New Englands favorite summertime delicacy, the chowder clam, has just been elevated to a whole new status. An international team of scientists-who credit studying surf clam (Spisula solidissima) cells with important research breakthroughs in the study of diseases such as cancer, premature aging, and muscular dystrophy-has convened at the Marine Biological Laboratory to begin sequencing some of the clams active genes.
The effort, called the Clam Project, is the first step toward sequencing the entire clam genome, and its goal is to provide scientists with better knowledge of the clams active DNA. Such information is crucial to the study of the basic cellular processes involved in many diseases. The scientists plan to use the new genetic information to create antibodies. And they hope to begin experiments impossible without those antibodies as soon as the project is complete.
The research team includes: Avram Hershko of Technion-Israel Institute of Technology, Yosef Gruenbaum of Hebrew University of Jerusalem, Robert Palazzo of Rensselaer Polytechnic Institute, and Robert Goldman of Northwestern University, all visiting summer investigators at the Marine Biological Laboratory.
'Y' a protein unicorn might matter in glaucoma
23.10.2017 | Georgia Institute of Technology
Microfluidics probe 'cholesterol' of the oil industry
23.10.2017 | Rice University
Salmonellae are dangerous pathogens that enter the body via contaminated food and can cause severe infections. But these bacteria are also known to target...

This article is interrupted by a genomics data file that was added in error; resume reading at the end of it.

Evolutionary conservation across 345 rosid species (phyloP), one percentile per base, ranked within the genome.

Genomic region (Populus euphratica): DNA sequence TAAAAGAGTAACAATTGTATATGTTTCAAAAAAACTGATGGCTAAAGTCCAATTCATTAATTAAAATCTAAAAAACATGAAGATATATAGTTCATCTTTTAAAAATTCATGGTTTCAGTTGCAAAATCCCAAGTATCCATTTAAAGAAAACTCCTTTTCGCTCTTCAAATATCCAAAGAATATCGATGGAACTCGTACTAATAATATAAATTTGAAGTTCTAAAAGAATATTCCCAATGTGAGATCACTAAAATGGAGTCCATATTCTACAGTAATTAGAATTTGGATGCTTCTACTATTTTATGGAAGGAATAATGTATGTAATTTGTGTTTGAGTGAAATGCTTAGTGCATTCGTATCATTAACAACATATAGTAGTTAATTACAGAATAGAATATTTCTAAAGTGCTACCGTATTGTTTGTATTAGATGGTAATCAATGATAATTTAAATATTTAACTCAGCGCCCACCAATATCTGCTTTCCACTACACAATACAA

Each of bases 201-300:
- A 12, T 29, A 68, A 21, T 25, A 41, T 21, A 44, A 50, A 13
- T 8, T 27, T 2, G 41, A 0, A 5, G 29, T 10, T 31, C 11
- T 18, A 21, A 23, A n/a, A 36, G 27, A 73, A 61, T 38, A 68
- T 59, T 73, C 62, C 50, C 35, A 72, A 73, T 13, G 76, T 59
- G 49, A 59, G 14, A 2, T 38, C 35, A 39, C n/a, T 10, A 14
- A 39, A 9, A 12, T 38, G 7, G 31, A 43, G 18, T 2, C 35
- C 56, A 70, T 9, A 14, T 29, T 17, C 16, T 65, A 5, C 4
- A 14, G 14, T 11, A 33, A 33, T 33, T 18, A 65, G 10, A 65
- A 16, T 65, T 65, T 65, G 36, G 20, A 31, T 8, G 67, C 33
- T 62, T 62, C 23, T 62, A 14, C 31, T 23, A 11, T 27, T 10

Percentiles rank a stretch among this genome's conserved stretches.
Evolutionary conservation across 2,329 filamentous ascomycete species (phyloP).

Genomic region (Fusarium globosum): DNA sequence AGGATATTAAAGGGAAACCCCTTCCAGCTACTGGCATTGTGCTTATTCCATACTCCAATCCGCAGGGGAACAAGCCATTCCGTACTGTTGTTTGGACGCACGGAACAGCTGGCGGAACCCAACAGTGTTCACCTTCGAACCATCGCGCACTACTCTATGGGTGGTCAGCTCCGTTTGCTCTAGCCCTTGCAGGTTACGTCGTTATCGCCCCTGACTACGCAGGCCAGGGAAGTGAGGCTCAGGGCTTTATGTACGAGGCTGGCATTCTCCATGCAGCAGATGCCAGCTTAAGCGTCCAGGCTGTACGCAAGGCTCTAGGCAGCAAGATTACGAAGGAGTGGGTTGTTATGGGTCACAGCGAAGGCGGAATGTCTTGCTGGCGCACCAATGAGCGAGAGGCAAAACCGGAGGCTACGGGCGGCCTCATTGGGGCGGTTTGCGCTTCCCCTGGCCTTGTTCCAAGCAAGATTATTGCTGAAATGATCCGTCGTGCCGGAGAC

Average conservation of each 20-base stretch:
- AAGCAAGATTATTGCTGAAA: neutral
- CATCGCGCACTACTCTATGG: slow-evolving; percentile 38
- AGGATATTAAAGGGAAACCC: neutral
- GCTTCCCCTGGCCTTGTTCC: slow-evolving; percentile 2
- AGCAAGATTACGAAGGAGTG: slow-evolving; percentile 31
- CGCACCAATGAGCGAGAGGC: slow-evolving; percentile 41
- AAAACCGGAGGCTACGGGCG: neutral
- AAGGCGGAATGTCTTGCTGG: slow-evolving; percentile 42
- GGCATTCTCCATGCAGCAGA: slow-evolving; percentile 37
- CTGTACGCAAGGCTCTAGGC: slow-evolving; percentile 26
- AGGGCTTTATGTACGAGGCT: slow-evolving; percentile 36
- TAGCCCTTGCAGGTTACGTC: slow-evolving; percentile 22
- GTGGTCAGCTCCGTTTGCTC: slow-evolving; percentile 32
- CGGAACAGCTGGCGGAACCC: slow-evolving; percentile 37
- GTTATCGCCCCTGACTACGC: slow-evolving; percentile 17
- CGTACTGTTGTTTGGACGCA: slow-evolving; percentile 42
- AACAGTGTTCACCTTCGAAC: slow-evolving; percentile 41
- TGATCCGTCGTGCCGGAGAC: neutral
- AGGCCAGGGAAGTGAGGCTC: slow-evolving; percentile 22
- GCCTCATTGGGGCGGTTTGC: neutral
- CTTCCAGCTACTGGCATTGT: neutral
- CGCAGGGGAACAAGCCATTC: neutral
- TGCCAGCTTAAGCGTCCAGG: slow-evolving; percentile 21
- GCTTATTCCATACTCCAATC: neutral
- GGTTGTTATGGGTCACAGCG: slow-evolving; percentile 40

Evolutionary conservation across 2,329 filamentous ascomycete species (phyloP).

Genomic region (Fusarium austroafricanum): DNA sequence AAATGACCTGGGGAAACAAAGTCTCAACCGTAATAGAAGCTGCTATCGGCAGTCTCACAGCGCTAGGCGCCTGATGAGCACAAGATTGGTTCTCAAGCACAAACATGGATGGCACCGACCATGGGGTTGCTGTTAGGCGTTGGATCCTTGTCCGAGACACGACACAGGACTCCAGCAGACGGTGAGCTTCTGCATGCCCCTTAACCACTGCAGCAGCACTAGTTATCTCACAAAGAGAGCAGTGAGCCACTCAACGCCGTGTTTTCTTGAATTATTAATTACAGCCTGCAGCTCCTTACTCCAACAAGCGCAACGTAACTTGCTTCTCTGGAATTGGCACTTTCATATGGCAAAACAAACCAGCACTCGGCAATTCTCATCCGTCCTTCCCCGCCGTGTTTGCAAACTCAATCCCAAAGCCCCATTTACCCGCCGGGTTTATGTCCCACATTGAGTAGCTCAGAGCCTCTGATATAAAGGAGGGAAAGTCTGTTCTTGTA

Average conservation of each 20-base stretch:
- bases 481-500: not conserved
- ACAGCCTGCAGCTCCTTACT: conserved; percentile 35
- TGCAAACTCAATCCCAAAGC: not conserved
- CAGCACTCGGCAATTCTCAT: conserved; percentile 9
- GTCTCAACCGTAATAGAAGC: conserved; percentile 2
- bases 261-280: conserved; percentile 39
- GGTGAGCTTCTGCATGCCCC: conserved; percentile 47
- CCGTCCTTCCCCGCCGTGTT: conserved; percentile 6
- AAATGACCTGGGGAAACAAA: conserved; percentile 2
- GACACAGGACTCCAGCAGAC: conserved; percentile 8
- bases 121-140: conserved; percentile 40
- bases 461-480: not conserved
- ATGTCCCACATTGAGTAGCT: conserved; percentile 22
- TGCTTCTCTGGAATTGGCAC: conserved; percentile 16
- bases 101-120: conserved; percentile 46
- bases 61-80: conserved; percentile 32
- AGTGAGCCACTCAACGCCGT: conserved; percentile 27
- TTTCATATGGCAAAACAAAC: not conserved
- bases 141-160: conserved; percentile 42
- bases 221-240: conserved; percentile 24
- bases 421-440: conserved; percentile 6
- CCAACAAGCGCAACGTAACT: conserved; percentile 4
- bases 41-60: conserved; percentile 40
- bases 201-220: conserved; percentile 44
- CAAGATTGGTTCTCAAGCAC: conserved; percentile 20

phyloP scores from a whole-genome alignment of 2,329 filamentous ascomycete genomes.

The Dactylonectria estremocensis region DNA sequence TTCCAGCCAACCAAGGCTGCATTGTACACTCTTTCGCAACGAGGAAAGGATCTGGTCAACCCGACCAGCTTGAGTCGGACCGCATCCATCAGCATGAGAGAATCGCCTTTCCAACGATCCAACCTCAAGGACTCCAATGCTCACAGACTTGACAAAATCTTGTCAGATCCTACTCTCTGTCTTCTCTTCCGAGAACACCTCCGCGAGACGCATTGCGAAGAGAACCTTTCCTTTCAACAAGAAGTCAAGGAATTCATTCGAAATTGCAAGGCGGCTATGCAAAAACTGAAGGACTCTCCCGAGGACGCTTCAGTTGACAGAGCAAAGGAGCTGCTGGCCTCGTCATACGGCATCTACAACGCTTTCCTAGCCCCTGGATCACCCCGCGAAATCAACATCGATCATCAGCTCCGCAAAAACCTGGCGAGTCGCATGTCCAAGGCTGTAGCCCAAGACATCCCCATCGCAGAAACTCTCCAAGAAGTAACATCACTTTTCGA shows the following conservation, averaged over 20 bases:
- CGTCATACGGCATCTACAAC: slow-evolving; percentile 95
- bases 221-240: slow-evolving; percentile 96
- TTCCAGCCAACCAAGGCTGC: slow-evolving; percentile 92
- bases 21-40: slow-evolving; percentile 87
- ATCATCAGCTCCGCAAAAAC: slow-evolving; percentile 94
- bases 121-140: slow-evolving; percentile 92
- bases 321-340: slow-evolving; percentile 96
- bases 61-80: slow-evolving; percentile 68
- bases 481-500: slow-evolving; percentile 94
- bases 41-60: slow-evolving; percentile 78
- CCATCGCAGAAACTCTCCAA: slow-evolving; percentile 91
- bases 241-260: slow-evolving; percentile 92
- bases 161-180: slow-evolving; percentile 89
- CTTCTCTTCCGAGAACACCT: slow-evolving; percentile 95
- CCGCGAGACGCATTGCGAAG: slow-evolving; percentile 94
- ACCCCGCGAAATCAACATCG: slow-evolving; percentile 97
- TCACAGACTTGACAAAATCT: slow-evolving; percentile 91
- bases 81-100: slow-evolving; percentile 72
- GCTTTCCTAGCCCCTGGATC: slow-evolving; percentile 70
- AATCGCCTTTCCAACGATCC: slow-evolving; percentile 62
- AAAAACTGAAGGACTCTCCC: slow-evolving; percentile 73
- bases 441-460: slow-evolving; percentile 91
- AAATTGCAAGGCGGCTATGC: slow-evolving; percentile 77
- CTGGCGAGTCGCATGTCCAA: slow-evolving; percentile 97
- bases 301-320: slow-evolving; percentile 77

University of Maryland researchers contribute to historic detection of gravitational waves and light created by event
On August 17, 2017, at 12:41:04 UTC, scientists made the first direct observation of a merger between two neutron stars--the dense, collapsed cores that remain...
Seven new papers describe the first-ever detection of light from a gravitational wave source. The event, caused by two neutron stars colliding and merging together, was dubbed GW170817 because it sent ripples through space-time that reached Earth on 2017 August 17. Around the world, hundreds of excited astronomers mobilized quickly and were able to observe the event using numerous telescopes, providing a wealth of new data.
Previous detections of gravitational waves have all involved the merger of two black holes, a feat that won the 2017 Nobel Prize in Physics earlier this month....
Material defects in end products can quickly result in failures in many areas of industry, and have a massive impact on the safe use of their products. This is why, in the field of quality assurance, intelligent, nondestructive sensor systems play a key role. They allow testing components and parts in a rapid and cost-efficient manner without destroying the actual product or changing its surface. Experts from the Fraunhofer IZFP in Saarbrücken will be presenting two exhibits at the Blechexpo in Stuttgart from 7–10 November 2017 that allow fast, reliable, and automated characterization of materials and detection of defects (Hall 5, Booth 5306).
When quality testing uses time-consuming destructive test methods, it can result in enormous costs due to damaging or destroying the products. And given that...
Using a new cooling technique MPQ scientists succeed at observing collisions in a dense beam of cold and slow dipolar molecules.
How do chemical reactions proceed at extremely low temperatures? The answer requires the investigation of molecular samples that are cold, dense, and slow at...
23.10.2017 | Event News
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10.10.2017 | Event News
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23.10.2017 | Health and Medicine